Ants are one of the few of our fellow travelers* to engage in the division of labor, which is a key to economic development. Unlike humans, however, the ant’s division of labor is determined genetically: ants go through distinct life phases, certain ages during which they specialize in particular tasks. When you think about it, it is fairly remarkable that even with such basic elements of social structure so hard coded, ants are still remarkably adaptive and successful.
And maybe even more remarkably so, given that in many ant species, some workers seem to do nothing! I came across this article that finds that, at least for one species, some workers specialize in doing nothing. That is, when researchers observed inactive ants, they just sit around and do nothing all day; this isn’t an instance of workers resting between tasks, or that there is simply nothing to do.
Is this adaptive behavior that we just don’t understand? Is it evidence against a ruthlessly efficient interpretation of evolution? An illustration of the selfish gene hypothesis?
The answers to those questions could have bearing on how we decide to organize our own society.
* A term adapted from a quote that has stuck with me since I first encountered it, by Henry Beston: “We need another and a wiser and perhaps a more mystical concept of animals. Remote from universal nature and living by complicated artifice, man in civilization surveys the creature through the glass of his knowledge and sees thereby a feather magnified and the whole image in distortion. We patronize them for their incompleteness, for their tragic fate for having taken form so far below ourselves. And therein do we err. For the animal shall not be measured by man. In a world older and more complete than ours, they move finished and complete, gifted with the extension of the senses we have lost or never attained, living by voices we shall never hear. They are not brethren, they are not underlings: they are other nations, caught with ourselves in the net of life and time, fellow prisoners of the splendour and travail of the earth.”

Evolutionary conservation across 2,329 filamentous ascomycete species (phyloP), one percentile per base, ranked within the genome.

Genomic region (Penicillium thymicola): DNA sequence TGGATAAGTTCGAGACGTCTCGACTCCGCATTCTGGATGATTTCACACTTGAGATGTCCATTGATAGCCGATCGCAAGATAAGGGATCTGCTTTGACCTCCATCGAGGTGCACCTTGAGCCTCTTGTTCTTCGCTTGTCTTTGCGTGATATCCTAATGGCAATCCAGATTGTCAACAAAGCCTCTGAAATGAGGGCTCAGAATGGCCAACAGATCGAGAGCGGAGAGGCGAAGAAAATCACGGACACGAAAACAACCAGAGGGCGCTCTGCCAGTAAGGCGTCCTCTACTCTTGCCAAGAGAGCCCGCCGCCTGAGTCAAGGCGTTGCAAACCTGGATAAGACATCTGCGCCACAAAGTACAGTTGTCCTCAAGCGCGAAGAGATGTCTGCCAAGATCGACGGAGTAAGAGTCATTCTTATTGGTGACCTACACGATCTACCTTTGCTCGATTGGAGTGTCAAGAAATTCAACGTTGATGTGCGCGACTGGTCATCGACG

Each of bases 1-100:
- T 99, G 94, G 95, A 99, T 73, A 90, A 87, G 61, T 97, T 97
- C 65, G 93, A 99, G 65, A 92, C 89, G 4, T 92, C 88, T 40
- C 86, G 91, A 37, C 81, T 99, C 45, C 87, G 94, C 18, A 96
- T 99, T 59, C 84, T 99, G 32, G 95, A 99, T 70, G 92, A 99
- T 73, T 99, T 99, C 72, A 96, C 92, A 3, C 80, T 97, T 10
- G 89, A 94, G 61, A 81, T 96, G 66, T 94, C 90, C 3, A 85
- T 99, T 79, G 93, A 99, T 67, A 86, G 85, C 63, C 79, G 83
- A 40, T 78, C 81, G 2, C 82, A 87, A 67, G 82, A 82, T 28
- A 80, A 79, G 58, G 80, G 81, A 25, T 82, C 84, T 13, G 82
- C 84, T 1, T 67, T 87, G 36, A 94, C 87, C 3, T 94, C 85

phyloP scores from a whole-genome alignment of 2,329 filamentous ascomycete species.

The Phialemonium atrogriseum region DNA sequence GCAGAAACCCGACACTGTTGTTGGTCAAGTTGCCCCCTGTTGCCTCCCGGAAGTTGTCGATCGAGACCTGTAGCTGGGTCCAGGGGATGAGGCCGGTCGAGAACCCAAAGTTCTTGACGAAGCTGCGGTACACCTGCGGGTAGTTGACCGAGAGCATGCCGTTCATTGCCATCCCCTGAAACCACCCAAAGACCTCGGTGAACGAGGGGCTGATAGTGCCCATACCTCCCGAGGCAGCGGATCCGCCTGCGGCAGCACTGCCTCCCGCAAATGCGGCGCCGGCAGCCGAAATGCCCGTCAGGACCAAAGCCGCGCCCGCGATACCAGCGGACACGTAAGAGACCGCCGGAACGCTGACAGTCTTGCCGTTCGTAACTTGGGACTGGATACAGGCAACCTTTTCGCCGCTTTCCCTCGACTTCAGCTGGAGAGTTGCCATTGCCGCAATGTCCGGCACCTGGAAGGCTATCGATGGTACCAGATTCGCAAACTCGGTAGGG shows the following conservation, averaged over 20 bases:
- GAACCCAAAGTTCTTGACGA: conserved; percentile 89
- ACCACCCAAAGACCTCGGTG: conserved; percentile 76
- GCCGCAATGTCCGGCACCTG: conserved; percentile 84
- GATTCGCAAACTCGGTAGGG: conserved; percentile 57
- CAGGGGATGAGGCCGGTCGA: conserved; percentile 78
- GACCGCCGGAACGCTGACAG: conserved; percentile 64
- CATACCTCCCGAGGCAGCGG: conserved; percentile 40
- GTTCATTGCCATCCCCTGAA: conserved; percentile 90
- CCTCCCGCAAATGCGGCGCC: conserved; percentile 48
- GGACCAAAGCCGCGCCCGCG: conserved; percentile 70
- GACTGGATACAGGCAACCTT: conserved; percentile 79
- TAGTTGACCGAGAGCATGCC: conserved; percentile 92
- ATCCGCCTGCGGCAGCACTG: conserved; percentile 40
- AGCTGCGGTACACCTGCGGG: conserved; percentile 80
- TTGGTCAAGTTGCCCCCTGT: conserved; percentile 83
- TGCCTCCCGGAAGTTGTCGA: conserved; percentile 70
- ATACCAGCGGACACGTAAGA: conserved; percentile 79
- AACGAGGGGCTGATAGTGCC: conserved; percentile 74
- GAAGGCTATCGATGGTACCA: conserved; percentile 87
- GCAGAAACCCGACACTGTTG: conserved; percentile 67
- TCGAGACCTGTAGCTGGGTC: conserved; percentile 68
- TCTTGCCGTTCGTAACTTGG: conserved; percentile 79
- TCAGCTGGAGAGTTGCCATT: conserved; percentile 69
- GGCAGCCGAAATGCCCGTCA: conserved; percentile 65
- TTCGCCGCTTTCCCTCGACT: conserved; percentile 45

Mike Konczal makes a point on Twitter that I hadn’t considered before, but seems to me to be correct:
This is in reference to a recent George Will column offering the standard conservative critique of paid family leave as merely a bill that will come due in the next generation. Mr. Konczal is right to point out that, even if there is no value add at all to paid family leave, it could be the case that future adults would prefer to be able to lend their parents some money so they could have an easier time in those first months of life. Given that time only flows one direction, such a transfer doesn’t seem to be possible without outside intervention.
An angle Mr. Will does not consider is that paid family leave improves outcomes for children, making them more productive future workers. To my knowledge, there is no slam dunk evidence as yet that this is the case, though the earliest months of life do seem to be very formative. Paid family leave could then in fact be a net benefit for society!